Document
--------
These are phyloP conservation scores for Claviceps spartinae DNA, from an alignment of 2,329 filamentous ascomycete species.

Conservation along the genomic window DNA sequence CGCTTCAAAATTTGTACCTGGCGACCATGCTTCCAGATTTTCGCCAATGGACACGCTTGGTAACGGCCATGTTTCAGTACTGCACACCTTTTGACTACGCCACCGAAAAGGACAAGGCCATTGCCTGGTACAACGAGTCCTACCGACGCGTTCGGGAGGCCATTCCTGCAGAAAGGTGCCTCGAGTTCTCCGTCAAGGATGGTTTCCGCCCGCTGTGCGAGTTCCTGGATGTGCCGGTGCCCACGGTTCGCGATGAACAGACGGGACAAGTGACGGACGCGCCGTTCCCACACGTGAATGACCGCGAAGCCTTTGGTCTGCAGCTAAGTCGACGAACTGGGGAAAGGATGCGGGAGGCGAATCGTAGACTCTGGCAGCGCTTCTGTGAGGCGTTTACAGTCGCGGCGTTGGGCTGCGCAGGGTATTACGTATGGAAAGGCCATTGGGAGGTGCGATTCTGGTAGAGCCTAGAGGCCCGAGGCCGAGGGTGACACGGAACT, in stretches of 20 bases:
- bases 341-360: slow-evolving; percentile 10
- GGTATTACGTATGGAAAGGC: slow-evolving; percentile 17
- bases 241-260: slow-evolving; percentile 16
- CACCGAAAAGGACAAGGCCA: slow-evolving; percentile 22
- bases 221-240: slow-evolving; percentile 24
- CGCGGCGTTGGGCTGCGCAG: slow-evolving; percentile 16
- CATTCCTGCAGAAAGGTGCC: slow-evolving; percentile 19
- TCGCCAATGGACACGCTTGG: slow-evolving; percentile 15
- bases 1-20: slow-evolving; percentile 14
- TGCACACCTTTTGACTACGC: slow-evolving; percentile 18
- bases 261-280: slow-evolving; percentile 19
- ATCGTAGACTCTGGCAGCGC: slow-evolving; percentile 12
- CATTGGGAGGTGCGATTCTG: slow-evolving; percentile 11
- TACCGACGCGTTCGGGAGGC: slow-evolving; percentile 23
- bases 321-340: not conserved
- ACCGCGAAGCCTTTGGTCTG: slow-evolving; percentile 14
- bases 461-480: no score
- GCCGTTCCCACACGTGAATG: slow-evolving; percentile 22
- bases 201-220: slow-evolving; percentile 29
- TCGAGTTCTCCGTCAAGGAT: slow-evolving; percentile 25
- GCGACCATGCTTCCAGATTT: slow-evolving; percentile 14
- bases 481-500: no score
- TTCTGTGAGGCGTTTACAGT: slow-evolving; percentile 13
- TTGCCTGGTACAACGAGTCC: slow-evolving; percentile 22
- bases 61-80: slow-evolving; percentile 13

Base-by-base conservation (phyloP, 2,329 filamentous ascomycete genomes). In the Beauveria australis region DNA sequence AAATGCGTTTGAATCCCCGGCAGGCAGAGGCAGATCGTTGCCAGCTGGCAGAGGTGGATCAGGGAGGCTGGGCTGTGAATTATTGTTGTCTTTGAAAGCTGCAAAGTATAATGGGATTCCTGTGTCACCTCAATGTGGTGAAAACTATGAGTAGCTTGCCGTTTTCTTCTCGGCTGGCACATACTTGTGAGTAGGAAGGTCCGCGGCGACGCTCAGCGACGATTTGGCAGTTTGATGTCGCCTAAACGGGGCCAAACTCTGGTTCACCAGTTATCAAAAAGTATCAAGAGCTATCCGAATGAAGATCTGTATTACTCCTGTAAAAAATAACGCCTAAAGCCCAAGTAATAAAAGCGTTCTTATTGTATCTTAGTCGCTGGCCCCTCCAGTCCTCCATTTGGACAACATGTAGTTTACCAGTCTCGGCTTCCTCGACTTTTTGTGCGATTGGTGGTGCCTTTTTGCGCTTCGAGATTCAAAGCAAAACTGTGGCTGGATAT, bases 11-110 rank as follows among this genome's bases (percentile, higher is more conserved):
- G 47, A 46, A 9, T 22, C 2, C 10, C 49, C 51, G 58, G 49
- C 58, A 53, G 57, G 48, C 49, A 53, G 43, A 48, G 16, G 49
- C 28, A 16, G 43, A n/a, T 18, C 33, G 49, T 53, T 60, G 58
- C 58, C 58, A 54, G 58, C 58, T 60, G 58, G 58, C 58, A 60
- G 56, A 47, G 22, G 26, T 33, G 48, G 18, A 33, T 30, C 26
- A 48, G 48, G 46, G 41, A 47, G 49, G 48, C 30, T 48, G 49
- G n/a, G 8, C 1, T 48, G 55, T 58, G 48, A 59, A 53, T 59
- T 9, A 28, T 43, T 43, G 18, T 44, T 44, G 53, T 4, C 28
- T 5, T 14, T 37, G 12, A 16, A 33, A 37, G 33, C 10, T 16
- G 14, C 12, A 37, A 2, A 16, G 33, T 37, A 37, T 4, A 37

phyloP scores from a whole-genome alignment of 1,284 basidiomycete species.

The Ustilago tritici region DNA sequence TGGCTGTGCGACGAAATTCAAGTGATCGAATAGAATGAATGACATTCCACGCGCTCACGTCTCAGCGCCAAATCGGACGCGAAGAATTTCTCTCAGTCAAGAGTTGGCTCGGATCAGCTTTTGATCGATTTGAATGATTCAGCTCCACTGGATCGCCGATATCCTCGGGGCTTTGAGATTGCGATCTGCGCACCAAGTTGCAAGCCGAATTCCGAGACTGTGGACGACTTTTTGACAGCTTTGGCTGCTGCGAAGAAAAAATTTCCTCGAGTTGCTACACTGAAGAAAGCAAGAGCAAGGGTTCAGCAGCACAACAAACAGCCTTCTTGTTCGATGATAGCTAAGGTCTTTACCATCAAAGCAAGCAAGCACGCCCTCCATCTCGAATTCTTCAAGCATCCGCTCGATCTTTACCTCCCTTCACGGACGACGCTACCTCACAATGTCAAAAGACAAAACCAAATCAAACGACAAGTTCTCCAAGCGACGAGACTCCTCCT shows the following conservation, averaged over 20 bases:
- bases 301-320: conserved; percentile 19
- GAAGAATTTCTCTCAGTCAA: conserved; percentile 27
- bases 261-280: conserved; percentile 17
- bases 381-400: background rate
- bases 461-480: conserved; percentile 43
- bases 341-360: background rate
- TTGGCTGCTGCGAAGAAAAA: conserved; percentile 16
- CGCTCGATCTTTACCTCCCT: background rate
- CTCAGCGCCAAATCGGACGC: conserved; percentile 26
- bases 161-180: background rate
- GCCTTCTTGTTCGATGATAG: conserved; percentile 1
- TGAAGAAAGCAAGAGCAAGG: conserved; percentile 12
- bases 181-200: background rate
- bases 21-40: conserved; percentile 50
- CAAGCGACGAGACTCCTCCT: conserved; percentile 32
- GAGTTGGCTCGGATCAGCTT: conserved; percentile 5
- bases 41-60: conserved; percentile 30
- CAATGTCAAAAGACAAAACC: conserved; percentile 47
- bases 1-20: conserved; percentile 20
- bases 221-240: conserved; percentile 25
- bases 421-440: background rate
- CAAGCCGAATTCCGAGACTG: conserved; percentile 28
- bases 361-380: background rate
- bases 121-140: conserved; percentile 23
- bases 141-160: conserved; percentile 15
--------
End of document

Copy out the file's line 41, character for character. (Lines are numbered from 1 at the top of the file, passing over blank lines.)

- bases 301-320: conserved; percentile 19